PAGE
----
Sebastian Tarek crafts bespoke shoes that are genuine works of functional art. His workshop and approach to his trade offer a distinct nod towards a bygone era, but prove that time is a precious commodity. We visited his place of work in Arnold Circus, east London.
So, is it correct to call you a cordwainer (a shoemaker)?
Traditionally a Cordwainer is someone who works with horse leather, making saddles and bags, though in a traditional sense they are still shoemakers. However, I couldn’t tell you the first thing about how to make a saddle…
How did you become a shoemaker?
At 19 I was bombing out of high school and came over to the UK from Sydney on a sports tour. I was watching Christmas TV at my family’s house in London and saw a Hans Chrsitian Andersen film and was inspired to become a shoemaker. I went back to Australia and took a vocational class. It was as I became more engrossed in learning the trade that my Grandmother told me my Great-Great-Grandfather had been a shoemaker and leather worker. I returned to London to study at Cordwainers, the leather working college, which is now part of LCF [London College of Fashion], and I became the most recent in nearly 18 generations of shoemakers from eastern Europe. I actually made a trip to Warsaw last year to the site of the workshop the last shoemaker descendant had. He vacated there around the turn of the 20th century. The first had been there since the 15th. It’s a pretty crazy history.
There are a lot of ‘artisans’ it seems these days, trying to ply traditional trades?
Yes, I think for many the true artisan thing isn’t actually a reality. All power to people who are working with their hands but I live and work here at my studio and it’s taken me a long time to learn what I do. It’s a multi generation thing that you can’t just pick up like a guitar. A lot of people suddenly decide they’re going to be a ‘craftsman’ but there’s a difference between being a professional and doing something vocationally. It takes a lot of time to master something like this, I don’t want to denigrate people who want to work with their hands though, it’s very gratifying.
You also teach shoemaking?
Yes but shoe design rather than shoemaking. I teach at the Royal College of Art, it’s the total antithesis to what I do here. Dealing with fashion students who have a very different idea of what the design of a shoe, or what a shoe is, to what I produce with my personal work. I’m a very traditional shoemaker and don’t use any of the tools that the footwear manufacturing industry uses to produce products. So when I teach we are looking at laser cut, 3D printed synthetics and materials for an entirely different approach. But that for me that is enlivening, a real escape from my usual work.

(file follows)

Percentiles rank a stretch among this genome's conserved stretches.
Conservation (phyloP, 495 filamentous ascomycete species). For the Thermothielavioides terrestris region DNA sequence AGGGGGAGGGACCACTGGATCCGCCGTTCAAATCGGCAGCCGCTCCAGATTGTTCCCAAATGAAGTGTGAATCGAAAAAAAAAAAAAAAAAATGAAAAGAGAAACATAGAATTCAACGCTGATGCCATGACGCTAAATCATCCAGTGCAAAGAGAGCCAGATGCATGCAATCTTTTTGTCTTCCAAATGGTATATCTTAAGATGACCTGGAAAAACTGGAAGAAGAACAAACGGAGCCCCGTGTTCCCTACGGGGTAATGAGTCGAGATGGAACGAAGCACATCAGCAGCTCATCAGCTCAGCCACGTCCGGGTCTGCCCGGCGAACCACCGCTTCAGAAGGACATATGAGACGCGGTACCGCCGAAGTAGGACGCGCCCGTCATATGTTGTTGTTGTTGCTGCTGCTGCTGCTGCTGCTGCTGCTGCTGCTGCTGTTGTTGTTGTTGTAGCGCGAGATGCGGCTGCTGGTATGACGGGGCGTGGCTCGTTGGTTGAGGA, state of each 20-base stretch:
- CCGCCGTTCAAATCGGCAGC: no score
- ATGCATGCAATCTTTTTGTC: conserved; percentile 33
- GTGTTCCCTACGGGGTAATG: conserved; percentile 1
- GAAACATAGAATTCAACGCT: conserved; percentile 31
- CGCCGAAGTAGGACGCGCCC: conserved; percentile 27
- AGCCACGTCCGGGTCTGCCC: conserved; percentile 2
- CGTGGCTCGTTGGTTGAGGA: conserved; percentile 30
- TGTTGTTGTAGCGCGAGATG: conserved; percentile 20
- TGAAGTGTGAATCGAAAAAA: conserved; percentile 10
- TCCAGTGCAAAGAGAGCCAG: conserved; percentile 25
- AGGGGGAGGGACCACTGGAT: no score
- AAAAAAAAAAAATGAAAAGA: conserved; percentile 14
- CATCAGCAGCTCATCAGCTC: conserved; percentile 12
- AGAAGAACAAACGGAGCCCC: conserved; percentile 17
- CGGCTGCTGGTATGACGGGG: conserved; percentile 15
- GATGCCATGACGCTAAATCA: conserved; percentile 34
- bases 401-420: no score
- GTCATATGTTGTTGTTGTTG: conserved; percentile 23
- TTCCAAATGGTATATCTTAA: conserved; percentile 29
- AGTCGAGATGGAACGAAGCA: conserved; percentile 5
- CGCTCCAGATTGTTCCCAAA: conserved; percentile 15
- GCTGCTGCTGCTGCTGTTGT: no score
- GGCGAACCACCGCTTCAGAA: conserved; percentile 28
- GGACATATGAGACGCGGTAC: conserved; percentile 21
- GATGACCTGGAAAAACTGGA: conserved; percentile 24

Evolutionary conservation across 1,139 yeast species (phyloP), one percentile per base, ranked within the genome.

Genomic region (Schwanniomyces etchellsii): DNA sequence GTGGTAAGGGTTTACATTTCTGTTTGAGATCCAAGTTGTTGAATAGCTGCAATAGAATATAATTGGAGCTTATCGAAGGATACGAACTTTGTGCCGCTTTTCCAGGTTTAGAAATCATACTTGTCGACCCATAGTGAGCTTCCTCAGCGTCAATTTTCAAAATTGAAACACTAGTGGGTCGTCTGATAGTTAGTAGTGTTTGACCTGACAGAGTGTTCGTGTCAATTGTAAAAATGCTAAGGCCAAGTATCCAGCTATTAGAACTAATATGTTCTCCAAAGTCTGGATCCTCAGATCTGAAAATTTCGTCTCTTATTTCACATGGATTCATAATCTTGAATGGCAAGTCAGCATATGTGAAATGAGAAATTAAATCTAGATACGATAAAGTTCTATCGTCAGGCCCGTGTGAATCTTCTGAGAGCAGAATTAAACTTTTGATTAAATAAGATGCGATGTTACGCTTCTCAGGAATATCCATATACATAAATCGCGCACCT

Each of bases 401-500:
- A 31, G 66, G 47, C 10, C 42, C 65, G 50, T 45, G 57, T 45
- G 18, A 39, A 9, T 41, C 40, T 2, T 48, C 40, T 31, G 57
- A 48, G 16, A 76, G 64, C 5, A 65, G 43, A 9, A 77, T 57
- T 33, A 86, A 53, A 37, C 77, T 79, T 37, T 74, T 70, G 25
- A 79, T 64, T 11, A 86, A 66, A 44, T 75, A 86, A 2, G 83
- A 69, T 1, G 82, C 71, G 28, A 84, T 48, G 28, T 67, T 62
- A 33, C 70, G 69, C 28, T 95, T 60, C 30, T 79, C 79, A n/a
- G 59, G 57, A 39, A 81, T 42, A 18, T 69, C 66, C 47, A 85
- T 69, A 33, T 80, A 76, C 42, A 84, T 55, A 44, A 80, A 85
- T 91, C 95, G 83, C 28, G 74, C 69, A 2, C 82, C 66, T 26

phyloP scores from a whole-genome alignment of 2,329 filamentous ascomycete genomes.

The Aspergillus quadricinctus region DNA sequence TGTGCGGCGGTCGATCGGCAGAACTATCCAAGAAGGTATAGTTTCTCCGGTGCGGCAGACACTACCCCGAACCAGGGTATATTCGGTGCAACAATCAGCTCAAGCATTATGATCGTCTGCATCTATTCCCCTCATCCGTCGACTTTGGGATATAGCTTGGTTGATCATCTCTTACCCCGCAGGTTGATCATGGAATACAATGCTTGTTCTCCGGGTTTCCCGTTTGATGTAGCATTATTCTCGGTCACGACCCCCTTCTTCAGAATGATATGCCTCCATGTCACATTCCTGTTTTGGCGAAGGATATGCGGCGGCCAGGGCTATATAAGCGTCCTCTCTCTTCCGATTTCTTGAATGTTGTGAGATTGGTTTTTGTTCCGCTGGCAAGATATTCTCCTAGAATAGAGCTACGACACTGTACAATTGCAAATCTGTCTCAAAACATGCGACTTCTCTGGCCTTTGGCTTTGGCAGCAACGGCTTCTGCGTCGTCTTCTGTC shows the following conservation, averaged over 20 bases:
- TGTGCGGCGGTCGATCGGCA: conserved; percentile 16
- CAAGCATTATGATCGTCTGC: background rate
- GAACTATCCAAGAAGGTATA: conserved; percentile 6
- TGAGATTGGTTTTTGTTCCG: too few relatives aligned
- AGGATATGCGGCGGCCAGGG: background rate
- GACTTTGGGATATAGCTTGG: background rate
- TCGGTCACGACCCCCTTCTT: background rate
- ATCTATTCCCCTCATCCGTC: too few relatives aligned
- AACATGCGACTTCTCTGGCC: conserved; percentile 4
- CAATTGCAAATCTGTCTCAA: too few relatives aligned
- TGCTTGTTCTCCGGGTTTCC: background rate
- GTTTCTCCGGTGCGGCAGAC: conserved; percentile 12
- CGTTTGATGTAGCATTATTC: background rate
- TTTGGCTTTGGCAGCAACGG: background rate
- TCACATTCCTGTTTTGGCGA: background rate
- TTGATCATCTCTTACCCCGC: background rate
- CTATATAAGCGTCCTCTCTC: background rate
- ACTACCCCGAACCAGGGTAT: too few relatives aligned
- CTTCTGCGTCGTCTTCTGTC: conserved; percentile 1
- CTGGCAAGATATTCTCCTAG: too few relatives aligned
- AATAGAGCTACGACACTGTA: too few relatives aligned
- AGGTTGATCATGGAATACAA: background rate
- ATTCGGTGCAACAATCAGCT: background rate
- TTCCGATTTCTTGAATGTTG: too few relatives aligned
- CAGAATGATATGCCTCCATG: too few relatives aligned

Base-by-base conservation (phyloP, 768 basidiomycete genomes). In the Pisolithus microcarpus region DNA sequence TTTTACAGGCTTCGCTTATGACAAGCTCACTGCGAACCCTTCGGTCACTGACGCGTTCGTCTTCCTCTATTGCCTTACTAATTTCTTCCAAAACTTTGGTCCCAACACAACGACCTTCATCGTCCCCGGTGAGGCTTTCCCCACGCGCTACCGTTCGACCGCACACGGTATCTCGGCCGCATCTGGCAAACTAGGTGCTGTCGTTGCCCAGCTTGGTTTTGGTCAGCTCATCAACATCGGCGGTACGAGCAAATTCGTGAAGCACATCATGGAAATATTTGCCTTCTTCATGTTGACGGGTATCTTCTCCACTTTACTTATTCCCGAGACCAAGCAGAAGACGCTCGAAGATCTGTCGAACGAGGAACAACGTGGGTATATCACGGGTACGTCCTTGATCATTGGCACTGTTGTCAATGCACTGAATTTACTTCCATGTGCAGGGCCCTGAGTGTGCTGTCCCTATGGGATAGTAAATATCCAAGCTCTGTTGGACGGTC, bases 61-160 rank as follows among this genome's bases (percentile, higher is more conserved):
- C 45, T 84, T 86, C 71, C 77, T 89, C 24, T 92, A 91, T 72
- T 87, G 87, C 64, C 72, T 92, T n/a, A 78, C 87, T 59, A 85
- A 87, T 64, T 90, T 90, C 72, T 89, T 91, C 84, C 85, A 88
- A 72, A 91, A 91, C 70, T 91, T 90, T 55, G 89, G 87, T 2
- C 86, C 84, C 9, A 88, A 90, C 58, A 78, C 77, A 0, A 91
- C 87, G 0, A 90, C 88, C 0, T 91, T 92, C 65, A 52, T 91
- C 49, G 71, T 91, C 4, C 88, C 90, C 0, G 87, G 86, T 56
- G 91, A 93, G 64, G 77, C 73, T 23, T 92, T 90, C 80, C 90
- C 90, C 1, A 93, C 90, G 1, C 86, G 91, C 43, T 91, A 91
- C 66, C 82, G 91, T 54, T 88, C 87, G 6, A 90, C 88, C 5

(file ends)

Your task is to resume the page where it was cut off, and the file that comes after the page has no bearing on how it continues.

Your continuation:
So what kind of tools do you use here in the workshop?
There are a number of permanent tools I have in the workshop that I’ve acquired over time, like edge finishing irons, lasting pinchers and my sewing machine. Knives, surforms and files are of course essential but they generally come and go. There are also a lot of traditional, specialist tools that aren’t manufactured so much anymore. For example I have to buy my rasps from Japan. 10 or so years ago you could go into any local DIY store and buy a horseshoe rasp.
There’s a lot of crossover with woodworking and shoemaking?
Well in that I work with wood and spend a lot of time finishing, yes.
What part of shoemaking is the most satisfying?
I love making lasts; creating something 3D, somewhat like sculpting, you know – creating that beautiful natural sweep of the foot. I love the process, getting lost in the act of making something that’s incredibly functional and beautiful. In the end I’m less concerned with the aesthetic of the shoe, I almost can’t see it anymore once the shoes are finished. I’m more focused on the finishing and construction, knowing that as long as these are right then it will look as it should. But it’s spending time if you want something simple yet unique; it’s a painstaking process.
What are the steps for constructing a pair of shoes?
I’ll measure the client’s feet, and then we’ll discuss what they want. Then I’ll carve the last and cut the pattern of the upper. This will then be fitted around the last and stitched together. The client will then come back for a fitting to make sure it’s a good match and then I’ll make any adjustments and finish the shoe by stitching the sole to the shoe itself.
You use some quite unique materials?
It depends on what clients want but I tend to work with a tannery in Northampton and one in Devon (that dates back to pre-Roman times) to source leathers for my shoes. I’ll use different types for different looks, textures, styles and finishes. I mostly use vegetable tanned leather but some of the more unusual breeds of leather can be French calf, German box calf and even stingray, although that is very hard to work with – I’ve actually resorted to having that laser cut rather than breaking multiple knives and needles.
You work for a lot of prestigious clients?
Bespoke footwear is very similar to Savile Row tailoring. There are a lot of freelancers all working for the same houses, each house with their own particular style. So when I work for other ‘brands’ I’m creating designs to their specifications.
And what about your own style?
My styling is pretty classic, but relaxed with understated colours. I try to make every pair unique to the previous and try different things like using an unfinished skin and polishing it into a very unique colour. I don’t like unnecessary details, like sometimes you’ll see 1001 one brogue punching holes (traditionally what defines a pair of brogues). A pair of my shoes will have my handwriting – a unique look – but will always be defined by the person I’m making the shoes for.